Overflowing floats go on top of subsequent block level boxes (this is
explained in section 9.5 of CSS 2.1).
A lot of times, I have to use pixel width for borders and margins but
percentage width for the whole box (because the paremt/browser window
has various width.) Can anyone explain how to mix them properly in CSS?
(I saw many web pages discussing the border/margin and width but
couldn't find one that talk about the mixing of pixel/percentae width.)
You can solve your problem with another level of nesting. Have two 50%
floats with no borders padding or margin, and put divs with borders and
padding etc. as normal block boxes inside them. Not ideal, but the only
thing I can think of.
Nov 5 '06 #2

P: n/a

Ben C wrote:
A lot of times, I have to use pixel width for borders and margins but
percentage width for the whole box (because the paremt/browser window
has various width.) Can anyone explain how to mix them properly in CSS?
(I saw many web pages discussing the border/margin and width but
couldn't find one that talk about the mixing of pixel/percentae width.)

You can solve your problem with another level of nesting. Have two 50%
floats with no borders padding or margin, and put divs with borders and
padding etc. as normal block boxes inside them. Not ideal, but the only
thing I can think of.
I tried this way. Doesn't quite work well either. Try the CSS and html
below and you see the the s4inset DIV would simply grows larger than
50% to accommodate the borders.

I haven't done a lot of CSS/HTML but almost every time I work on a
project, I have to deal with how to fill up the remainder space after
other pixel-width items are laid down. A good thing about the TABLE is
that you can just specify 100% and it will fill the remaining space. I
wish the CSS standard allow value "width: fill".

.s4 {
height:50%;
width:50%;
background: yellow;
float: left;
}
.s4inset {
height: 100%;
width: 100%;
border: 5px solid brown;
}
.s5 {
height:50%;
width:50%;
float: left;
background: blue;
}

<div class="s1">
<div class="s4">
<div class="s4inset"></div>
</div>
<div class="s5">
</div>
</div>

Nov 5 '06 #3

P: n/a
On 2006-11-05, Hacking Bear <ha*********@gmail.comwrote:
>
Ben C wrote:
A lot of times, I have to use pixel width for borders and margins but
percentage width for the whole box (because the paremt/browser window
has various width.) Can anyone explain how to mix them properly in CSS?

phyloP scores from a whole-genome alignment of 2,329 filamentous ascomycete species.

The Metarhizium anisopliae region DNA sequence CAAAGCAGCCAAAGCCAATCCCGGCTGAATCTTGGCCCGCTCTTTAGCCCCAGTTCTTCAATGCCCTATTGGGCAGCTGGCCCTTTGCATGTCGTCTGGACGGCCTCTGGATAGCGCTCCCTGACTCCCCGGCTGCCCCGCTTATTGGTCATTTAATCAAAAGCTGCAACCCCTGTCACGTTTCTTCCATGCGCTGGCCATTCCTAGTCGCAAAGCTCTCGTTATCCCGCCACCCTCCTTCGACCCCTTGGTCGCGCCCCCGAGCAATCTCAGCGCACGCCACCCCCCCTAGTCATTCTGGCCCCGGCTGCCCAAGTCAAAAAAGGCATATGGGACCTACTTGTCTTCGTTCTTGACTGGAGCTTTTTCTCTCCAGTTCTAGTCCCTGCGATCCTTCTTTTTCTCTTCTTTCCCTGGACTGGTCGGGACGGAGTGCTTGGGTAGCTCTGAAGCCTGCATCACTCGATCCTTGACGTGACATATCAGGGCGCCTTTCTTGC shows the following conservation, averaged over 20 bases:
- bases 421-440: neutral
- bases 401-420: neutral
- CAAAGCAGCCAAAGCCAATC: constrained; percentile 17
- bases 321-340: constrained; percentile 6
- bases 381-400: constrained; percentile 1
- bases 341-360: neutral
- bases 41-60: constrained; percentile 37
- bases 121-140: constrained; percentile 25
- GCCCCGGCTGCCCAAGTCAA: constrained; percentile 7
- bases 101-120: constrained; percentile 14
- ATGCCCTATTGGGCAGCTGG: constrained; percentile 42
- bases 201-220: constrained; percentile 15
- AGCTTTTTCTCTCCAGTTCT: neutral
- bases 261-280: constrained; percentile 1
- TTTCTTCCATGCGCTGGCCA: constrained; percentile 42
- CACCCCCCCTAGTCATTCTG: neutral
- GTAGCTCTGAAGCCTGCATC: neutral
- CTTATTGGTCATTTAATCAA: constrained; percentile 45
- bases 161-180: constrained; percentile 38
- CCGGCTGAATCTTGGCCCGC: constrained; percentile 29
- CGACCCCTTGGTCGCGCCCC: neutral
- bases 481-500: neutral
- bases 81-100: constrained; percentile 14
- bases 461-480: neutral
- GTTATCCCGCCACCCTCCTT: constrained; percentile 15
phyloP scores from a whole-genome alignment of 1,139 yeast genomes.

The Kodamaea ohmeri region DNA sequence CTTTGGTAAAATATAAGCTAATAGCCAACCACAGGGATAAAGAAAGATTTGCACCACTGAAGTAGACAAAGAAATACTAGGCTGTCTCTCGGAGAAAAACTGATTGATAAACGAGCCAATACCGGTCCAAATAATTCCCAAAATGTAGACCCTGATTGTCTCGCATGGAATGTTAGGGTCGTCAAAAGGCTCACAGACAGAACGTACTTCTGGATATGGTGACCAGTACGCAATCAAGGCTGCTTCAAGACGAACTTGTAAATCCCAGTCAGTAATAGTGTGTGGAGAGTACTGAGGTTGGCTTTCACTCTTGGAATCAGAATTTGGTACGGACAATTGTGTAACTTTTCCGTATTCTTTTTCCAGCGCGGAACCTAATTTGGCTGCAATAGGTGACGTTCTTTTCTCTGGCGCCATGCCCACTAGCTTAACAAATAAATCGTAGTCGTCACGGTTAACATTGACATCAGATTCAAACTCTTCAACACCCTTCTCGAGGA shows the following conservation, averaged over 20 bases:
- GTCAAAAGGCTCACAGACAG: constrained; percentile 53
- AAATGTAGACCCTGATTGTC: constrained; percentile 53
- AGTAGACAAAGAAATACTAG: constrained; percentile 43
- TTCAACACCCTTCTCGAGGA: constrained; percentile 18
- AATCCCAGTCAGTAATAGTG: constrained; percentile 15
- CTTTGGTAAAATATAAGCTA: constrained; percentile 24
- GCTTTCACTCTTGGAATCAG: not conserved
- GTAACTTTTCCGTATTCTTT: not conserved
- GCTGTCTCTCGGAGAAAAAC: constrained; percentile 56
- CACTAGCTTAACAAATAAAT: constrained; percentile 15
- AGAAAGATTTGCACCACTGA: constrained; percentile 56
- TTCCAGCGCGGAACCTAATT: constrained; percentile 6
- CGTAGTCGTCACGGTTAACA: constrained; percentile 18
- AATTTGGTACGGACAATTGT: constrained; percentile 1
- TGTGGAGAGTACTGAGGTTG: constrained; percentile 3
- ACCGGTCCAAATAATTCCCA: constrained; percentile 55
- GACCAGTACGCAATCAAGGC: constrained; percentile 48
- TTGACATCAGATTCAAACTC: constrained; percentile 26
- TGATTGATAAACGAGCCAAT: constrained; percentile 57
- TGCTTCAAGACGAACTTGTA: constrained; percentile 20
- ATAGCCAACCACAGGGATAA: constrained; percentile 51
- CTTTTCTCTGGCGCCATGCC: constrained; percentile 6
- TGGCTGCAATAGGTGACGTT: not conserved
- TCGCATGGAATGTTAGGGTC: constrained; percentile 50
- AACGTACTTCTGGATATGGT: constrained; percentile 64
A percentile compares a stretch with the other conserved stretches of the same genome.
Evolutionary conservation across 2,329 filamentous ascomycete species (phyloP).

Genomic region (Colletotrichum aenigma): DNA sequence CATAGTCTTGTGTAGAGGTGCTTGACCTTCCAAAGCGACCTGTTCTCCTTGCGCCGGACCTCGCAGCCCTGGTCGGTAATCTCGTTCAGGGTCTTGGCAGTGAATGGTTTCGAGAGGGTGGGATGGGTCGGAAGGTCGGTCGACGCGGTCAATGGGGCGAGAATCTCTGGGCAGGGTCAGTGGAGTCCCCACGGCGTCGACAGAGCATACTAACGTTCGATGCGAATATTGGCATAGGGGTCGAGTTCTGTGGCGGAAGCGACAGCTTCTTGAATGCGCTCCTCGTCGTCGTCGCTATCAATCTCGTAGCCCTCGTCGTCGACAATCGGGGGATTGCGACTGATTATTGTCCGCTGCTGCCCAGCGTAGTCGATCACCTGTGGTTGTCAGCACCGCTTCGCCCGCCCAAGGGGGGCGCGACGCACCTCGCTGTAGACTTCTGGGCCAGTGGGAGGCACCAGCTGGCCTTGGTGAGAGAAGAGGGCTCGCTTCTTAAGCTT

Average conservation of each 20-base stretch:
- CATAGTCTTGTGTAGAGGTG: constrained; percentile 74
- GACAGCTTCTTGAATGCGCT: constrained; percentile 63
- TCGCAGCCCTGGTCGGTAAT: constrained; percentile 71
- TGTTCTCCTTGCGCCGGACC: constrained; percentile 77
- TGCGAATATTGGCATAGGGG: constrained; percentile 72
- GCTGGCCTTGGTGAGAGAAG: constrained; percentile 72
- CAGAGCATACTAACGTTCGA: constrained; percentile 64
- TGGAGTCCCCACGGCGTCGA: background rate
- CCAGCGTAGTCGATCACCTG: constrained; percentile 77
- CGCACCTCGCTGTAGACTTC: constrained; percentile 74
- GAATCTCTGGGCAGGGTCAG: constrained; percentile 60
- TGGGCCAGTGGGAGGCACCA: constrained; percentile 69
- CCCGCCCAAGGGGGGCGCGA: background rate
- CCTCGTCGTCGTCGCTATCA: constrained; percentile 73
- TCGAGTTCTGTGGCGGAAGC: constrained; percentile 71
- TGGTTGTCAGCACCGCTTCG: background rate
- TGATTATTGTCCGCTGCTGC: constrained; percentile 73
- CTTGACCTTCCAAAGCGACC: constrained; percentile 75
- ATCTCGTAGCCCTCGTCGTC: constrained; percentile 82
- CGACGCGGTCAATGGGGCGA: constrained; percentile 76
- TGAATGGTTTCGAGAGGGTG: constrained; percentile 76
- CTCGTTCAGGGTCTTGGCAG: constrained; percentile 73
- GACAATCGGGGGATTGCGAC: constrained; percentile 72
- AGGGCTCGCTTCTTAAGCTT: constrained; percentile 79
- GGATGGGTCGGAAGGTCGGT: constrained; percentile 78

(I saw many web pages discussing the border/margin and width but
couldn't find one that talk about the mixing of pixel/percentae width.)

You can solve your problem with another level of nesting. Have two 50%
floats with no borders padding or margin, and put divs with borders and
padding etc. as normal block boxes inside them. Not ideal, but the only
thing I can think of.

I tried this way. Doesn't quite work well either. Try the CSS and html
below and you see the the s4inset DIV would simply grows larger than
50% to accommodate the borders.
Take away the width: 100% on .s4inset, and leave it width: auto.

Width 100% makes the width of its content area 100% of the width
available to it, which means its outer margin width is greater the width
available to it if it has positive borders, padding or margins.

In fact I think a good CSS tip is that you don't very often need width:
100%. If you find yourself writing that stop and ask is width: auto
really what I want here.
I haven't done a lot of CSS/HTML but almost every time I work on a
project, I have to deal with how to fill up the remainder space after
other pixel-width items are laid down. A good thing about the TABLE is
that you can just specify 100% and it will fill the remaining space. I
wish the CSS standard allow value "width: fill".
width: auto actually pretty much means that on normal-flow box boxes.
The used value of an auto width is whatever solves the equation:

borders + margins + width = available_width

for width.

In other situations, absolute positioning can be a good way to fill
remaining space, because you can say you want a box 150px from the left
and 0px from the right, and the UA solves for the width in between.

It's quite easy I think once you know the rules. But for very complex
requirements, you are better off with tables (or relaxing the complex
requirements if you can).
.s4 {
height:50%;
width:50%;
background: yellow;
float: left;
}
.s4inset {
height: 100%;
width: 100%;
border: 5px solid brown;
}
.s5 {
height:50%;
width:50%;
float: left;
background: blue;
}

<div class="s1">
<div class="s4">
<div class="s4inset"></div>
</div>
<div class="s5">
</div>
</div>
Nov 5 '06 #4

P: n/a
Ben C wrote:
On 2006-11-05, Hacking Bear <ha*********@gmail.comwrote: